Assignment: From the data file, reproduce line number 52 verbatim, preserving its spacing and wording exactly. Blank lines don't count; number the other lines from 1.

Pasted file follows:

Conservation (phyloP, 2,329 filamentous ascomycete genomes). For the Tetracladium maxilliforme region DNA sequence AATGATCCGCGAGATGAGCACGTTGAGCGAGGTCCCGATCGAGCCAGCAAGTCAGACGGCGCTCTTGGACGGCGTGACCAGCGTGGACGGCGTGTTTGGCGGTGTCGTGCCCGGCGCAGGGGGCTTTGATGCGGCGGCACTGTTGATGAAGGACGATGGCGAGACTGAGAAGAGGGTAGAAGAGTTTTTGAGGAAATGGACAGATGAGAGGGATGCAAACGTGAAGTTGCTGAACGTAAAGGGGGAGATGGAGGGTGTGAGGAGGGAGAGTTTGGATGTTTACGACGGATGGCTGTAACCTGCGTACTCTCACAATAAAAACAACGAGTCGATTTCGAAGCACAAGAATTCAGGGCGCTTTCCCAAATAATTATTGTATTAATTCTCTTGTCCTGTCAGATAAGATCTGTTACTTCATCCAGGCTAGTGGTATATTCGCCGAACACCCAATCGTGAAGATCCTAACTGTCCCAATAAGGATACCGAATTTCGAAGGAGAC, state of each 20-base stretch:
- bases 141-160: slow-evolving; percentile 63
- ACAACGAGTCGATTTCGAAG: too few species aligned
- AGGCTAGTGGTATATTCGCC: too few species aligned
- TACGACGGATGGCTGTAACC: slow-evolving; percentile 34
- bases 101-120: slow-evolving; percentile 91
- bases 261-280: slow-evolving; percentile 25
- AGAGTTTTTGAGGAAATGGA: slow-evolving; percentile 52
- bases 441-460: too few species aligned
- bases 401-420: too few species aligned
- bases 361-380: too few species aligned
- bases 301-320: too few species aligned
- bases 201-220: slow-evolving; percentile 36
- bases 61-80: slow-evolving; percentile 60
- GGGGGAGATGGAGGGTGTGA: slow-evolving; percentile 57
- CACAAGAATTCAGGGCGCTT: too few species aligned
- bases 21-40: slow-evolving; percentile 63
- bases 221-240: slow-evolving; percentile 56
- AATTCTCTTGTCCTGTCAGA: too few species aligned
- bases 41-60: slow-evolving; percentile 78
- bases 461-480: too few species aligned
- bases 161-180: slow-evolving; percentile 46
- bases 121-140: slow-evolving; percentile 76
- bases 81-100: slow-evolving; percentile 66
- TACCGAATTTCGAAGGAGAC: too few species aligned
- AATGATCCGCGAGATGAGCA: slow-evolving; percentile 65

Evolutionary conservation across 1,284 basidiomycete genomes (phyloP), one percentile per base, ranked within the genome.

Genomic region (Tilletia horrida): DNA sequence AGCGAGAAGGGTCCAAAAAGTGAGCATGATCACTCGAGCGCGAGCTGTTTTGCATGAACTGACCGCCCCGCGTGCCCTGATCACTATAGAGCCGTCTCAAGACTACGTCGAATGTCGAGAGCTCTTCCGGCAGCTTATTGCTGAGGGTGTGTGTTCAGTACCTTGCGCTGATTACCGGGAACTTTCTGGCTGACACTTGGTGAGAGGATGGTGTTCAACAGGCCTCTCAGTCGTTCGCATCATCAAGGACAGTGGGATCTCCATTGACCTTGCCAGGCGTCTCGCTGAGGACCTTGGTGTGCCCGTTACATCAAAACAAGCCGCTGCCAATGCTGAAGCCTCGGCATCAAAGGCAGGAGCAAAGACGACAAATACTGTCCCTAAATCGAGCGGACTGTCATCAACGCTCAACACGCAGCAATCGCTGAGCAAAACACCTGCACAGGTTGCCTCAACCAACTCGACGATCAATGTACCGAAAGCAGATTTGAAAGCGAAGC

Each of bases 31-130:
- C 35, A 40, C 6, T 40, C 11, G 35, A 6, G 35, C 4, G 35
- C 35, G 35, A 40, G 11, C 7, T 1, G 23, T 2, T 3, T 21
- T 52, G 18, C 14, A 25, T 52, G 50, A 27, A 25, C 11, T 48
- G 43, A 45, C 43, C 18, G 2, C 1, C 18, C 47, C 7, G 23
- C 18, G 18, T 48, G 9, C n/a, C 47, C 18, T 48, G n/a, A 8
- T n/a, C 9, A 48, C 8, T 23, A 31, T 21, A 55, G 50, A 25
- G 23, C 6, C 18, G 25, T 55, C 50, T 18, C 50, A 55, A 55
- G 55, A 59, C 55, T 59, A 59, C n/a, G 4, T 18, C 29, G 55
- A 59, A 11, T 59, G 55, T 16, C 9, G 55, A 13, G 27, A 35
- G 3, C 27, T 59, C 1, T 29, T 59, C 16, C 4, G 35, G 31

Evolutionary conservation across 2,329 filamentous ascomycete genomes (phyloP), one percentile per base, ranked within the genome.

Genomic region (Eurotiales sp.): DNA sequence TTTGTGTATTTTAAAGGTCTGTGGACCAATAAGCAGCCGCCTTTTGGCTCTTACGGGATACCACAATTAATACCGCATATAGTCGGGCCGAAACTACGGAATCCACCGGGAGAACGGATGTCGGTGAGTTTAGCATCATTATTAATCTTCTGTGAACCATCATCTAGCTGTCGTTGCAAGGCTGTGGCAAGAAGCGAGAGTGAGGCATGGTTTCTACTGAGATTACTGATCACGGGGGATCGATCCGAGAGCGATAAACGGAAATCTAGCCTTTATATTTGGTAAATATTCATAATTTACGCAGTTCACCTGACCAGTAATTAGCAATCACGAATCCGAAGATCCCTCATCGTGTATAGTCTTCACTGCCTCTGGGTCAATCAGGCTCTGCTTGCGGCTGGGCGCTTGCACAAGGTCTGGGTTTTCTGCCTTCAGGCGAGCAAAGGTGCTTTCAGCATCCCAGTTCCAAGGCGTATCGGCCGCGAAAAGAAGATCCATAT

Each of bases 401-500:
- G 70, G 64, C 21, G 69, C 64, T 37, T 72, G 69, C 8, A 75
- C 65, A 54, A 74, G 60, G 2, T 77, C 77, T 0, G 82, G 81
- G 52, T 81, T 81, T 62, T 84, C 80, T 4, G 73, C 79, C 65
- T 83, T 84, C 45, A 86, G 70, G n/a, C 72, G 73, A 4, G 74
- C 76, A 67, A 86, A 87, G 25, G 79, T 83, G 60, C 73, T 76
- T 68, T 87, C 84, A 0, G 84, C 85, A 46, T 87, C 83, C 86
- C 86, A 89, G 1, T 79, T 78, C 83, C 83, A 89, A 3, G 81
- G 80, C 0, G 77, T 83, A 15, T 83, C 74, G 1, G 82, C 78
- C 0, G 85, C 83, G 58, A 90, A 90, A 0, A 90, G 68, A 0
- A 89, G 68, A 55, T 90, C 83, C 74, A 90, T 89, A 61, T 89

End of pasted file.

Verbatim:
- A 89, G 68, A 55, T 90, C 83, C 74, A 90, T 89, A 61, T 89